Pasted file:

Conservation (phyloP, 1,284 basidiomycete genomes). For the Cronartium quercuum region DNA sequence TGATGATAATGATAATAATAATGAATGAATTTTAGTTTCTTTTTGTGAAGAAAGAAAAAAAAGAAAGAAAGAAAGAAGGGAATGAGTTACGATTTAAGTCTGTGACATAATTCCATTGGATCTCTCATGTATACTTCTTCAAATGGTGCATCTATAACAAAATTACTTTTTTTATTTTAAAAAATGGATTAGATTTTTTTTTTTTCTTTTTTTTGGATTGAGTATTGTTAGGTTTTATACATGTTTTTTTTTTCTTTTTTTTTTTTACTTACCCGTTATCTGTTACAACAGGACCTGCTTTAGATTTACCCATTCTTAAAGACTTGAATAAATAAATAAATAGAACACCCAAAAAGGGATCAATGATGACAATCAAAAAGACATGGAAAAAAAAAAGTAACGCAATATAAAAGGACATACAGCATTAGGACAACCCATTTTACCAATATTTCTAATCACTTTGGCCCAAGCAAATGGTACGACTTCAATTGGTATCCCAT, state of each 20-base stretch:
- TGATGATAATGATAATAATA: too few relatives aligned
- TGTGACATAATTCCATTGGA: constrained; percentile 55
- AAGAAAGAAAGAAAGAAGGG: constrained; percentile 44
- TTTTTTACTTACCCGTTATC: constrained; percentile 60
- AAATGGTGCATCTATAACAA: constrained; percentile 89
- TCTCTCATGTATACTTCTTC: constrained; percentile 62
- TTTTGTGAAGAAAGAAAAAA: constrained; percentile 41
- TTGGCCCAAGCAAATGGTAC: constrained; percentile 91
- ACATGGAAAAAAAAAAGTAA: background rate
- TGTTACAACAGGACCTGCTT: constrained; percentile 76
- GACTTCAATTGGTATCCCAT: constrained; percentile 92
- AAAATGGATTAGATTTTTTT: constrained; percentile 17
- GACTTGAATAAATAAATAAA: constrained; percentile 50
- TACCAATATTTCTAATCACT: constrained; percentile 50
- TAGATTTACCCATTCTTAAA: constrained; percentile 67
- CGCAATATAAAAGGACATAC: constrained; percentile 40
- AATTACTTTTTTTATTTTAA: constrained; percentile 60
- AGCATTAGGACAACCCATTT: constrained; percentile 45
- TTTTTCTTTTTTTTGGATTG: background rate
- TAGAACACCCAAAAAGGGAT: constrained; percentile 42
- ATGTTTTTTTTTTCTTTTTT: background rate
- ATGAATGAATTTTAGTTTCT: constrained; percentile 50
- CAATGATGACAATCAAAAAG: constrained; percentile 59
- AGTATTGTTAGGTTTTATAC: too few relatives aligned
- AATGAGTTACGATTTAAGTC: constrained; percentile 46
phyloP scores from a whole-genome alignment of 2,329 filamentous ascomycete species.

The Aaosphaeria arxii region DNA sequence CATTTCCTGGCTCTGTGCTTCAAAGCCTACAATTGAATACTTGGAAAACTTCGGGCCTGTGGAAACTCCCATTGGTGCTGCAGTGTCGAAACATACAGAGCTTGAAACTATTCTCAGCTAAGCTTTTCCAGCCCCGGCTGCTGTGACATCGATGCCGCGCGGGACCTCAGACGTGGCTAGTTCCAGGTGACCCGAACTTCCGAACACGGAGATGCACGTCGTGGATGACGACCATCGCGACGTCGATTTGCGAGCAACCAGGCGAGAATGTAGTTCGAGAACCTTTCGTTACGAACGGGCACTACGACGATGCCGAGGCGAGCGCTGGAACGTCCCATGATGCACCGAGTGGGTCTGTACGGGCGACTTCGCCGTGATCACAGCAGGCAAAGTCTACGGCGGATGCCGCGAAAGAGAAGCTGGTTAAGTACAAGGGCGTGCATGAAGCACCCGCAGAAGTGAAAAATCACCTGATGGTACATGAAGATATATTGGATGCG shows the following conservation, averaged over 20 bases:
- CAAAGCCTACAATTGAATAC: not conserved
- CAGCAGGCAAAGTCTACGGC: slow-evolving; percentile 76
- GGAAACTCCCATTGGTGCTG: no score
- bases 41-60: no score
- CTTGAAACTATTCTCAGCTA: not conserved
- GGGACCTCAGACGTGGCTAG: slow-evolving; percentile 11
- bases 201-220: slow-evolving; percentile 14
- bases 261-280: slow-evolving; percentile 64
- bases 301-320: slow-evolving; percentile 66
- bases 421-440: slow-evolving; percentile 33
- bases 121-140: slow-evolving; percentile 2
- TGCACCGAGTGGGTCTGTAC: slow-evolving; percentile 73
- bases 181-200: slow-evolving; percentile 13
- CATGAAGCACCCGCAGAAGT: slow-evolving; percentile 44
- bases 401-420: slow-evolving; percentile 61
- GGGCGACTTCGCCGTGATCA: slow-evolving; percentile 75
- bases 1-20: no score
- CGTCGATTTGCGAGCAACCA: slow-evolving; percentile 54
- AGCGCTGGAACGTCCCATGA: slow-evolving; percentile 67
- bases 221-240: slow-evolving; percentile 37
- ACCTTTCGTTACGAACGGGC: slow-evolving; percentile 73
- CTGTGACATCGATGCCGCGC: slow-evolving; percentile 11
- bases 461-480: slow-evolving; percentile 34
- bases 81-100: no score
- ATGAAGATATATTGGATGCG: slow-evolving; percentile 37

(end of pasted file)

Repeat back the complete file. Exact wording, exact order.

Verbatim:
Conservation (phyloP, 1,284 basidiomycete genomes). For the Cronartium quercuum region DNA sequence TGATGATAATGATAATAATAATGAATGAATTTTAGTTTCTTTTTGTGAAGAAAGAAAAAAAAGAAAGAAAGAAAGAAGGGAATGAGTTACGATTTAAGTCTGTGACATAATTCCATTGGATCTCTCATGTATACTTCTTCAAATGGTGCATCTATAACAAAATTACTTTTTTTATTTTAAAAAATGGATTAGATTTTTTTTTTTTCTTTTTTTTGGATTGAGTATTGTTAGGTTTTATACATGTTTTTTTTTTCTTTTTTTTTTTTACTTACCCGTTATCTGTTACAACAGGACCTGCTTTAGATTTACCCATTCTTAAAGACTTGAATAAATAAATAAATAGAACACCCAAAAAGGGATCAATGATGACAATCAAAAAGACATGGAAAAAAAAAAGTAACGCAATATAAAAGGACATACAGCATTAGGACAACCCATTTTACCAATATTTCTAATCACTTTGGCCCAAGCAAATGGTACGACTTCAATTGGTATCCCAT, state of each 20-base stretch:
- TGATGATAATGATAATAATA: too few relatives aligned
- TGTGACATAATTCCATTGGA: constrained; percentile 55
- AAGAAAGAAAGAAAGAAGGG: constrained; percentile 44
- TTTTTTACTTACCCGTTATC: constrained; percentile 60
- AAATGGTGCATCTATAACAA: constrained; percentile 89
- TCTCTCATGTATACTTCTTC: constrained; percentile 62
- TTTTGTGAAGAAAGAAAAAA: constrained; percentile 41
- TTGGCCCAAGCAAATGGTAC: constrained; percentile 91
- ACATGGAAAAAAAAAAGTAA: background rate
- TGTTACAACAGGACCTGCTT: constrained; percentile 76
- GACTTCAATTGGTATCCCAT: constrained; percentile 92
- AAAATGGATTAGATTTTTTT: constrained; percentile 17
- GACTTGAATAAATAAATAAA: constrained; percentile 50
- TACCAATATTTCTAATCACT: constrained; percentile 50
- TAGATTTACCCATTCTTAAA: constrained; percentile 67
- CGCAATATAAAAGGACATAC: constrained; percentile 40
- AATTACTTTTTTTATTTTAA: constrained; percentile 60
- AGCATTAGGACAACCCATTT: constrained; percentile 45
- TTTTTCTTTTTTTTGGATTG: background rate
- TAGAACACCCAAAAAGGGAT: constrained; percentile 42
- ATGTTTTTTTTTTCTTTTTT: background rate
- ATGAATGAATTTTAGTTTCT: constrained; percentile 50
- CAATGATGACAATCAAAAAG: constrained; percentile 59
- AGTATTGTTAGGTTTTATAC: too few relatives aligned
- AATGAGTTACGATTTAAGTC: constrained; percentile 46
phyloP scores from a whole-genome alignment of 2,329 filamentous ascomycete species.

The Aaosphaeria arxii region DNA sequence CATTTCCTGGCTCTGTGCTTCAAAGCCTACAATTGAATACTTGGAAAACTTCGGGCCTGTGGAAACTCCCATTGGTGCTGCAGTGTCGAAACATACAGAGCTTGAAACTATTCTCAGCTAAGCTTTTCCAGCCCCGGCTGCTGTGACATCGATGCCGCGCGGGACCTCAGACGTGGCTAGTTCCAGGTGACCCGAACTTCCGAACACGGAGATGCACGTCGTGGATGACGACCATCGCGACGTCGATTTGCGAGCAACCAGGCGAGAATGTAGTTCGAGAACCTTTCGTTACGAACGGGCACTACGACGATGCCGAGGCGAGCGCTGGAACGTCCCATGATGCACCGAGTGGGTCTGTACGGGCGACTTCGCCGTGATCACAGCAGGCAAAGTCTACGGCGGATGCCGCGAAAGAGAAGCTGGTTAAGTACAAGGGCGTGCATGAAGCACCCGCAGAAGTGAAAAATCACCTGATGGTACATGAAGATATATTGGATGCG shows the following conservation, averaged over 20 bases:
- CAAAGCCTACAATTGAATAC: not conserved
- CAGCAGGCAAAGTCTACGGC: slow-evolving; percentile 76
- GGAAACTCCCATTGGTGCTG: no score
- bases 41-60: no score
- CTTGAAACTATTCTCAGCTA: not conserved
- GGGACCTCAGACGTGGCTAG: slow-evolving; percentile 11
- bases 201-220: slow-evolving; percentile 14
- bases 261-280: slow-evolving; percentile 64
- bases 301-320: slow-evolving; percentile 66
- bases 421-440: slow-evolving; percentile 33
- bases 121-140: slow-evolving; percentile 2
- TGCACCGAGTGGGTCTGTAC: slow-evolving; percentile 73
- bases 181-200: slow-evolving; percentile 13
- CATGAAGCACCCGCAGAAGT: slow-evolving; percentile 44
- bases 401-420: slow-evolving; percentile 61
- GGGCGACTTCGCCGTGATCA: slow-evolving; percentile 75
- bases 1-20: no score
- CGTCGATTTGCGAGCAACCA: slow-evolving; percentile 54
- AGCGCTGGAACGTCCCATGA: slow-evolving; percentile 67
- bases 221-240: slow-evolving; percentile 37
- ACCTTTCGTTACGAACGGGC: slow-evolving; percentile 73
- CTGTGACATCGATGCCGCGC: slow-evolving; percentile 11
- bases 461-480: slow-evolving; percentile 34
- bases 81-100: no score
- ATGAAGATATATTGGATGCG: slow-evolving; percentile 37